|The Mitsubishi Ki-20|
|Manufacturer||Mitsubishi Aircraft Company|
|Primary user||Imperial Japanese Army Air Service|
|Developed from||Junkers G.38|
The Mitsubishi Ki-20 is a Japanese bomber variant of the Junkers G.38 airliner. Mitsubishi manufactured six aircraft under license from Junkers. These aircraft, designated Army Type 92 Heavy Bomber, served through the 1930s. During World War II, the Ki-20 served in a variety of transport and support roles.
In the late-1920s, as Junkers developed the Junkers G.38, Mitsubishi representatives in Germany expressed an interest in a military version of this civilian transport. At the time, the G.38 was the largest landplane in the world. Junkers completed a design study for a military bomber/transport, based on the G.38, designated the K.51. This design was not accepted by the Reichsluftfahrtministerium.
The K.51 design study was of interest to Japan. A licensing and manufacturing agreement was reached and in 1932 the first two Ki-20s were completed by Mitsubishi, utilizing Junkers-made parts. A prototype was successfully flown in Japan by a German test pilot in that year.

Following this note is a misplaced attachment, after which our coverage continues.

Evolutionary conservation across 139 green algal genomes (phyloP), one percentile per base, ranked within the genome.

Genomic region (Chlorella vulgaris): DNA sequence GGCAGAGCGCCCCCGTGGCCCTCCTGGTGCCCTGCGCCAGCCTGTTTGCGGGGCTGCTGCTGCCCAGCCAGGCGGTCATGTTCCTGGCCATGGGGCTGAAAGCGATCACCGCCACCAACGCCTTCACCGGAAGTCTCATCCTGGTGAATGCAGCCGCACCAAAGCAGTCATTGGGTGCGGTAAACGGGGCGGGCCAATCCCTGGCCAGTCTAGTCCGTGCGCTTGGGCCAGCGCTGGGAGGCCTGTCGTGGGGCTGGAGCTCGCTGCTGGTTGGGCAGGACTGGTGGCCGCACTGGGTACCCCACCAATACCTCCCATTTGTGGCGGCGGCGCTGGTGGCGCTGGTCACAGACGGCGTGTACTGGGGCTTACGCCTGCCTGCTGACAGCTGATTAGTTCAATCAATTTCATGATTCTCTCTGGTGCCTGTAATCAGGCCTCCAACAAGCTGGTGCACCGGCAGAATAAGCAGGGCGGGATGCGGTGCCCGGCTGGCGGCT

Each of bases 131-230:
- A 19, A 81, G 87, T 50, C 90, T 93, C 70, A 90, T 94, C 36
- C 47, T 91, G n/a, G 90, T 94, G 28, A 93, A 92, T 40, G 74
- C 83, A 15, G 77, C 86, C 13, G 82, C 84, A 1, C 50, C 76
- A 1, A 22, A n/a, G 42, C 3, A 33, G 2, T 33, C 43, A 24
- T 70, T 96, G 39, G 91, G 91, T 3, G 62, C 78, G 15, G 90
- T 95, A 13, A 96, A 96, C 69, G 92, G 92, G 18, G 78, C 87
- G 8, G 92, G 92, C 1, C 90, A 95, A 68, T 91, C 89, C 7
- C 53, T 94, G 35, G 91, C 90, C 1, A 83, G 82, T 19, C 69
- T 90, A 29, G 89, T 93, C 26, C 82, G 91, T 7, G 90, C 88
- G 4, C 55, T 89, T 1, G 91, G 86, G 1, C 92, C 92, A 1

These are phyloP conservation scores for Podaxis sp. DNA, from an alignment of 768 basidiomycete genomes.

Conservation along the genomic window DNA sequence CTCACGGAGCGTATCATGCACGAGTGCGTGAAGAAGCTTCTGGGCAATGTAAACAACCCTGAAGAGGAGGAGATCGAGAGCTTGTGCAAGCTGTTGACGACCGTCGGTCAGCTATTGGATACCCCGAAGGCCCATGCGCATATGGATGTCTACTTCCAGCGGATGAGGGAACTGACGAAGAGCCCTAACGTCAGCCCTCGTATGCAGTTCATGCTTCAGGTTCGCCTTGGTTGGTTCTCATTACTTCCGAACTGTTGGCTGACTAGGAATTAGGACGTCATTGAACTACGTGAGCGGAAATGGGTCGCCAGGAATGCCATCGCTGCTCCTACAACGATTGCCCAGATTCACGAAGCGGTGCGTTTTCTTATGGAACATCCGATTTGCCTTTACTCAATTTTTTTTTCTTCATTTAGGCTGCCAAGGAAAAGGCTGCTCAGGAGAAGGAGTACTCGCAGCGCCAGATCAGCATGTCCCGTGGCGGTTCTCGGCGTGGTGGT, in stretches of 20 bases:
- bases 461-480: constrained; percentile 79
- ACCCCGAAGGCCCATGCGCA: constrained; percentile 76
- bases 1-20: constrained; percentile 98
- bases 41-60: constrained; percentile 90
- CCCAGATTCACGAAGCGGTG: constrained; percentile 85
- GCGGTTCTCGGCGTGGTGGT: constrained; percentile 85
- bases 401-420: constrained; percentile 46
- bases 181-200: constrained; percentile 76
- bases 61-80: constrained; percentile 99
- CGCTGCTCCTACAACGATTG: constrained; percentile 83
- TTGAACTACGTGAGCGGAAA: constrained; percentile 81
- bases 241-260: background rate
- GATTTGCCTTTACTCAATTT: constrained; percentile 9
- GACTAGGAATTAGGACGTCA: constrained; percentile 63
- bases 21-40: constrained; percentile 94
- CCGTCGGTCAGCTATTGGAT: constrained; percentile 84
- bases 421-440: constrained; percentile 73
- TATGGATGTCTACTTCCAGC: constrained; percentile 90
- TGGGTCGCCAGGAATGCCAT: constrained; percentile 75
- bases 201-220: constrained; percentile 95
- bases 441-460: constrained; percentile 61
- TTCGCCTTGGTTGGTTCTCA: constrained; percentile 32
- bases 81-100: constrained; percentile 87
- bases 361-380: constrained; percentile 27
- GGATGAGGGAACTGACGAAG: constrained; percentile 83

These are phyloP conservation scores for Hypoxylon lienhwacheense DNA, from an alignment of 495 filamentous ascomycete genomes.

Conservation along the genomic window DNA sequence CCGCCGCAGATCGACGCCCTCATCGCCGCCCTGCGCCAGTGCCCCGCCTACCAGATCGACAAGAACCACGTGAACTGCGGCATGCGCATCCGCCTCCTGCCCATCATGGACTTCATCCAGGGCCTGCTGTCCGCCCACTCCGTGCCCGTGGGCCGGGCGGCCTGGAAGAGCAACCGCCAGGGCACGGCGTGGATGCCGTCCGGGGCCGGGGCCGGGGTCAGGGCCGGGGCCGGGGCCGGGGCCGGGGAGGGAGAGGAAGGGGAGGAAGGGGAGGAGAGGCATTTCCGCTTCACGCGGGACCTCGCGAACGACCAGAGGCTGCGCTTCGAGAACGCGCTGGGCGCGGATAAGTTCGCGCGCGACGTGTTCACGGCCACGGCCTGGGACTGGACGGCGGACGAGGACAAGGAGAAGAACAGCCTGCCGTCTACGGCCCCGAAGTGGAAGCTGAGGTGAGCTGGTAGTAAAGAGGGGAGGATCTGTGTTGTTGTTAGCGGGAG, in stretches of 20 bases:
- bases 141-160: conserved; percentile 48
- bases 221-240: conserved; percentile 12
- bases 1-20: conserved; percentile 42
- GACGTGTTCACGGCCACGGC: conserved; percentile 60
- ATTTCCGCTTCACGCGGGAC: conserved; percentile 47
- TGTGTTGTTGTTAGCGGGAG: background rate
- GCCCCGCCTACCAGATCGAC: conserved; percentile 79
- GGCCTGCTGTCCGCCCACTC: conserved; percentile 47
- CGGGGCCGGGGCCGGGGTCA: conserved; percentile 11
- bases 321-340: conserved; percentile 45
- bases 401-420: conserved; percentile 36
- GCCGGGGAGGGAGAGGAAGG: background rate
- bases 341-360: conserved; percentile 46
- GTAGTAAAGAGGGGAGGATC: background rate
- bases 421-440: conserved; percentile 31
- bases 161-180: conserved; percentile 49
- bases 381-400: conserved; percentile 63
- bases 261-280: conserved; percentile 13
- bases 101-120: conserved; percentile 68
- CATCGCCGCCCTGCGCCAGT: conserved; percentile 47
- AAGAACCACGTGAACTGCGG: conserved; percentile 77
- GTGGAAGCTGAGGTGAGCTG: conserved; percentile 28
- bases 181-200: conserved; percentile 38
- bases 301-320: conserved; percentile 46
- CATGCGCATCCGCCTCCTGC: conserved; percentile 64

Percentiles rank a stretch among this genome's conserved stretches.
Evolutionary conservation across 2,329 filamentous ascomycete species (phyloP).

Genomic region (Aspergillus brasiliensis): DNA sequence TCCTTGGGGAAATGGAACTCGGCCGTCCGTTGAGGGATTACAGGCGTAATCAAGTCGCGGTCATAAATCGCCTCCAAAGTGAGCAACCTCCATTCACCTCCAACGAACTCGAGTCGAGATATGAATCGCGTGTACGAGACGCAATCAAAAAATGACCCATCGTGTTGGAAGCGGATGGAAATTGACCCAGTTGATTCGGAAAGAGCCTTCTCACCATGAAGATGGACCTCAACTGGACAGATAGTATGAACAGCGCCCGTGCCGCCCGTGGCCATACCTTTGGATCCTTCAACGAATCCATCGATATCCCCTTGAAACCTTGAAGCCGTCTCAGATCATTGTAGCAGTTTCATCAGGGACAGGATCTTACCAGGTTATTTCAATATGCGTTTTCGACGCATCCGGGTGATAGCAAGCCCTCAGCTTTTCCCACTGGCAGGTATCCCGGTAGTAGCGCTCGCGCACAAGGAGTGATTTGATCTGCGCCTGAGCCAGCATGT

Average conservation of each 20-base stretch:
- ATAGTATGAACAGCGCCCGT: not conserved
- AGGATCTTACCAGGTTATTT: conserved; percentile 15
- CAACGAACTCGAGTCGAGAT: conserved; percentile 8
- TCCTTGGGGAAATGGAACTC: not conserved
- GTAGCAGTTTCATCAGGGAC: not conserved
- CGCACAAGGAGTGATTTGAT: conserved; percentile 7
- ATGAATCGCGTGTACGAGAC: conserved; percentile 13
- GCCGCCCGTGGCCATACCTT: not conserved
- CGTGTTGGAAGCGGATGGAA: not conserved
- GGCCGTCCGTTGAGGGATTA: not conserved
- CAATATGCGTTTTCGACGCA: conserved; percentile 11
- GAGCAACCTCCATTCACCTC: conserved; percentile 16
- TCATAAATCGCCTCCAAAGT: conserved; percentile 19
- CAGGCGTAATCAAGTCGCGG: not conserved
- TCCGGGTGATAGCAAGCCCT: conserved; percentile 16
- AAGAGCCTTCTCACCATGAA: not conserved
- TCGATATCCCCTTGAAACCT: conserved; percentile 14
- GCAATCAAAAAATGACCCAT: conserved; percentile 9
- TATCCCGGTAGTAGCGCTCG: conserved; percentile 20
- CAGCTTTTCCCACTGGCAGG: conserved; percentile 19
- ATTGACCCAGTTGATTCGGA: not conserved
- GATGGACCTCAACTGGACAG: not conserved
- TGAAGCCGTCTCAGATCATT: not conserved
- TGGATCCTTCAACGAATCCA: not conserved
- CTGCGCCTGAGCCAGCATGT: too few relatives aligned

Four additional Ki-20s were built between 1933 and 1935. All of these subsequent models used Mitsubishi-built parts. Ongoing development focused on engine upgrades to all examples to address the persistent issue of the aircraft being underpowered. Several engine upgrades were completed during the lifetime of these aircraft. The initial Junkers L88 engines were replaced by the more powerful Jumo 204 engines, also built under license by Mitsubishi. Additionally Kawasaki Ha-9 engines were utilized for testing purposes.
During World War II, the Japanese originally intended to utilize the Ki-20s to attack the forts at the entrance to Manila Bay in the Philippines and for deep penetration missions into Siberia. For these purposes, they were armed with six gun positions and structurally enabled to carry a 5,000 kg (11,020 lb) bomb load. These aircraft were the largest operated by the Imperial Japanese Army Air Service and their existence within it was kept secret. As a result, they were issued their out-of-sequence Kitai number '20' only when they were finally revealed in 1940.
A single example survived to the end of hostilities as a museum piece in the Tokorozawa Aviation Memorial Hall. All examples of this aircraft were either destroyed during the war or broken up for scrap during the latter portion of the 1940s.
Data from Japanese Aircraft, 1910-1941